Strict dress codes send our kids a message: We care about your appearance, but we don't believe in you
We’ve got it backwards.
Somewhere along the line, some of us decided to trade personal responsibility and freedom of expression for “the devil made me do it”-style passing the buck. We decided that accountability wasn’t important – that it’s better to judge the proverbial book by its cover than to bother reading a single word inside.
Here’s what got me going today: A school district in Clovis, California, right next to my hometown, tried to keep a student from enrolling in classes because he wears his hair in a short ponytail. He wasn’t just any student, but an honors student with a 5.0 grade-point average who said he wanted to honor his cultural heritage.
But his motivation shouldn’t matter. Cultural. Religious. Artistic. I couldn’t care less about his motivation it, as long as he’s not a terrorist or gang banger. What I do care about is that the school is abdicating its core mission: Teaching young people how to forge an adult identity – something they’ll never learn if they don’t have a chance to express themselves.
It’s easy to make excuses, to say that a student isn’t learning because he or she is “distracted” by a peer’s appearance. Excuse me for saying so, but that’s an insult. Kids are smart enough to know they can study just fine, thank you, when someone’s wearing a colorful shirt, a beard, a pair of earrings or long hair. And they’re disciplined enough to do it, too – especially when adults expect it of them.
But we don’t. Instead, we expect them to fail just because someone else has a few hairs “out of place” (by our standards) or has the audacity to wear a T-shirt that might just prompt someone to think outside the tight constraints of the administration’s imaginary box. “You’ll be too distracted,” we tell them, “to be able to learn.”
Guess what: If kids can’t learn because they're 'distracted' by some guy’s wearing facial hair, they won’t be able to function in a professional world that places a premium on broad skill sets and the ability to adapt. Distracting? You bet. They’d be better off getting used to that kind of distraction and, wouldn’t you know it, they can handle it – better than many of us imagine.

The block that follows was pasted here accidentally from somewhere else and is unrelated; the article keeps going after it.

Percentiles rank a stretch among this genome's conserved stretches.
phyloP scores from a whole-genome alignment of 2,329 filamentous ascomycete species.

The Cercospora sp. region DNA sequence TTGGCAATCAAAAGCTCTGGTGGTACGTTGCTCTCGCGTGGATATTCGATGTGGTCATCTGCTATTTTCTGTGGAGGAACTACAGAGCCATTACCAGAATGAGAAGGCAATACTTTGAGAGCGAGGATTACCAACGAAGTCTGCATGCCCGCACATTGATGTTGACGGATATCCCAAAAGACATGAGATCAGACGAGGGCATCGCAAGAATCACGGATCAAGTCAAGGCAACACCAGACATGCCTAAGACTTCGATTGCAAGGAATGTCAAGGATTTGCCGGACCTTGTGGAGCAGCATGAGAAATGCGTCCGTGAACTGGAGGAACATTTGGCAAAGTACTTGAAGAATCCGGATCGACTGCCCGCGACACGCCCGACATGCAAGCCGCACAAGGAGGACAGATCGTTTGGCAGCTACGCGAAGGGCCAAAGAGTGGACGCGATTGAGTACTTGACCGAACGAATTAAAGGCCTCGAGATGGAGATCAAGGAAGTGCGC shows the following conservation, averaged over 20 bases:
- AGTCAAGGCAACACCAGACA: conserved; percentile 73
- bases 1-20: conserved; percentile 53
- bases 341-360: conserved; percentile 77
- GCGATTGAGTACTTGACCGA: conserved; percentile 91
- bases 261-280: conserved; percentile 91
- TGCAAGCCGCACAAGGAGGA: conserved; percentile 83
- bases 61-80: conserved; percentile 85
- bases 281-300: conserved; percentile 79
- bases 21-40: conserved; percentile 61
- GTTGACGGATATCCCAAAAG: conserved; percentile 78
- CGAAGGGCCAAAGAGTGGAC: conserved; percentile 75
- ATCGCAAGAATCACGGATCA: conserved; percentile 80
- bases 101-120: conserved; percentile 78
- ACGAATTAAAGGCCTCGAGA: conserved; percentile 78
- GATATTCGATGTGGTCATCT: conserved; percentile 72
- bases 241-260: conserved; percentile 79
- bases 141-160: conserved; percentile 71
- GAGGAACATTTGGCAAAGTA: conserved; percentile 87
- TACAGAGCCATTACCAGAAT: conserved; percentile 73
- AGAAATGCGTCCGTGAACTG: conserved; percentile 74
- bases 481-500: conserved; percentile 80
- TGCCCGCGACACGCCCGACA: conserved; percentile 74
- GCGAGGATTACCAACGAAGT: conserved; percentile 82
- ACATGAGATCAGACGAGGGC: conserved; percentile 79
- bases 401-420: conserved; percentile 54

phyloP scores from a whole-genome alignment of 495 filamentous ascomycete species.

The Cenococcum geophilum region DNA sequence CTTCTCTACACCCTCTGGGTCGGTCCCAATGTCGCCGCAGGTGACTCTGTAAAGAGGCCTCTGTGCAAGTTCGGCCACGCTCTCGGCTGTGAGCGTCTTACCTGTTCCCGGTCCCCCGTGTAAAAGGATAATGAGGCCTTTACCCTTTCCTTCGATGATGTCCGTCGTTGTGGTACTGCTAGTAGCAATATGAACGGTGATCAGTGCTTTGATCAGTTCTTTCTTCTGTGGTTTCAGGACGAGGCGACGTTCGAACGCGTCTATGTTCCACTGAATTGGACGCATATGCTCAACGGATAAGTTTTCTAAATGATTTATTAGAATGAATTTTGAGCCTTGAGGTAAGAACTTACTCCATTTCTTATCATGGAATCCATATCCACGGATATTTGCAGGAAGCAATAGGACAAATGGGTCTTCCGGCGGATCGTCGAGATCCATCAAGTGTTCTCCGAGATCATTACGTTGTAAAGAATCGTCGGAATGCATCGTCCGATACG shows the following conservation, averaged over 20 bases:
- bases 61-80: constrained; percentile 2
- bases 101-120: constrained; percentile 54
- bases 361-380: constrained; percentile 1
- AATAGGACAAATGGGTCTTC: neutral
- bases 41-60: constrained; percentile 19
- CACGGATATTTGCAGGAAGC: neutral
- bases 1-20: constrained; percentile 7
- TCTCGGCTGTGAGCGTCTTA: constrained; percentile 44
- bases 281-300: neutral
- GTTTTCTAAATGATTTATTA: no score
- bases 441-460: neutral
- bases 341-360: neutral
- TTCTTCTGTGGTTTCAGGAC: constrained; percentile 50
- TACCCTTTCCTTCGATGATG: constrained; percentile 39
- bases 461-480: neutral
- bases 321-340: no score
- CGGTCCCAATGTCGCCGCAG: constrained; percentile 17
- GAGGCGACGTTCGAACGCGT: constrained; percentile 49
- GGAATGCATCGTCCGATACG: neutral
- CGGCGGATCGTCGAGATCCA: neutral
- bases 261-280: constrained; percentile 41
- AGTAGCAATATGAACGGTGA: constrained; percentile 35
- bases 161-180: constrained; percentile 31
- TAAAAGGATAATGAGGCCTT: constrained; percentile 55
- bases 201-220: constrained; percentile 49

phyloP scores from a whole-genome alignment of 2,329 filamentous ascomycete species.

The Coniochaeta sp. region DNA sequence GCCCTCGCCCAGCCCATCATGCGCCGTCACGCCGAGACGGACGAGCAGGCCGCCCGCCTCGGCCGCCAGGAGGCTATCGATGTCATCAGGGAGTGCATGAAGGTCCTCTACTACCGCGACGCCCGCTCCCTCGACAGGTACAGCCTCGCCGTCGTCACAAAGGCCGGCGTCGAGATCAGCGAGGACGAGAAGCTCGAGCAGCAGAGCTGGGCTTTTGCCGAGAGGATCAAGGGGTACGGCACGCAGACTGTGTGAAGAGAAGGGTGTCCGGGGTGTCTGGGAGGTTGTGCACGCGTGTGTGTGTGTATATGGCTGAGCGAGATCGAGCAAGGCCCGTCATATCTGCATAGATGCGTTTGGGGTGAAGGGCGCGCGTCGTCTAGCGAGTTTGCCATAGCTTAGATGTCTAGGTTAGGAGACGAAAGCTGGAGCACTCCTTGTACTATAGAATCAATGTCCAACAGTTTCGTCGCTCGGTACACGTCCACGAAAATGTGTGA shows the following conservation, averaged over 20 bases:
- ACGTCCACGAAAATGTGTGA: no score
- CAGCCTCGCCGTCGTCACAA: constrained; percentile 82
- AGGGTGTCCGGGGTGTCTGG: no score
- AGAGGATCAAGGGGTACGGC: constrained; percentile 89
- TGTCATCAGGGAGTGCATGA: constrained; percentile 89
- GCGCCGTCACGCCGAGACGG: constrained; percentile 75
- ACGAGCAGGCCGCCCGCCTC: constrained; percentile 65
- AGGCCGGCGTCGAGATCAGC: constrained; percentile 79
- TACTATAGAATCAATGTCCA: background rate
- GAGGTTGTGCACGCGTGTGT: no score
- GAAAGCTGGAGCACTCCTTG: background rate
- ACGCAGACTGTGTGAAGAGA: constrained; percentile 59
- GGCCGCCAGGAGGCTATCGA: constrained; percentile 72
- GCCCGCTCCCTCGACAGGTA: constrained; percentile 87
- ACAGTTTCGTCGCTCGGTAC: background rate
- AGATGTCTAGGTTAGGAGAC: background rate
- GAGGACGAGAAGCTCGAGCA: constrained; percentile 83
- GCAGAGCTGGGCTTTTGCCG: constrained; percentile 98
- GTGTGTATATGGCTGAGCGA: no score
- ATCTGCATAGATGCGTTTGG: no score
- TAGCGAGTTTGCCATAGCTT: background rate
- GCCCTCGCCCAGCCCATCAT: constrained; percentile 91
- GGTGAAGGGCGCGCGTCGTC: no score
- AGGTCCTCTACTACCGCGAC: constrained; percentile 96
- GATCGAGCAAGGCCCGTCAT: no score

It’s only when we stop having confidence in our youth that they dumb themselves down and stop listening to us. Why should they listen to people who expect them to fail in the face of some perceived external obstacle – even something so minor as the way a person dresses.
Instead of encouraging them to focus on their goals and take pride in their achievements, here’s what we’re teaching them: to stop trying and scapegoat others for their failures. Do we really want to be complicit in this? Do we want to be the ones who teach them that a book’s cover is all that matters? That style is more important than substance?
If we tell them that a classmate’s clothing can “make” them fail academically, how different is that than telling them a woman’s clothing can “make” a man rape her?
The fallacy here is that we’re faced with an either-or situation, that we must either raise a bunch of irresponsible hippies who never contribute anything to society or a generation of imperial storm troopers in identical white armor.
That’s a false choice based on a lack of confidence in our kids – based, for some of us, on the assumption that their creativity is a threat to everything we’ve achieved. We accuse them of being undisciplined, of having no taste in music, of wasting their lives. For all our talk about making the world a better place for our children, we sometimes fail to realize that the best way – ultimately, perhaps, the only way – to do that is to empower them to make it a better place for themselves ... and we do the exact opposite.
We teach them to scapegoat others, which is the antithesis of empowerment.
But it's easy because what we all too often do ourselves.
We stop living our own lives, and two things happen: We make others (minorities and immigrants; those “others” who don’t look like us, practice our religion or speak our language) into fall guys for our failures. Meanwhile, we live vicariously through the clones we place on cardboard pedestals – celebrities, athletes and politicians, but most of all, our kids. Objects all of our own wish fulfillment.
Our kids, of course, aren’t clones or “mini-mes,” and we’re no better than those obnoxious parents who shout obscenities at Little League games. We teach them to play the game our way, then express disappointment when they ultimately decide to be writers or artists instead. In the meantime, we occupy ourselves by screaming at the poor scapegoated umpire to “go find a pair of glasses!” when that last strikeout’s our fault for forcing our kids into a mold that never fit them.
I’m thankful my parents never did that. They encouraged me to play basketball in junior high, but they never objected when I decided not to pursue it further.
And my high school never told me I couldn’t attend classes because I grew a full beard during my senior year (when it looked very much the same as it does in the photo accompanying this article, taken at my college commencement ceremony). No one ever complained that it was a distraction, and as for me, I blasted through my final semester with straight A’s.
If I’d been in Clovis, I might have been barred from enrolling in class.
We have two choices. We can empower our children to surpass our achievements, or we can enslave them to our ultimate obsolescence.
My own hope is that we equip our kids to go in search of lands yet undiscovered on roads less – or not yet – traveled.
On the trek that is our shared human journey, that will make all the difference.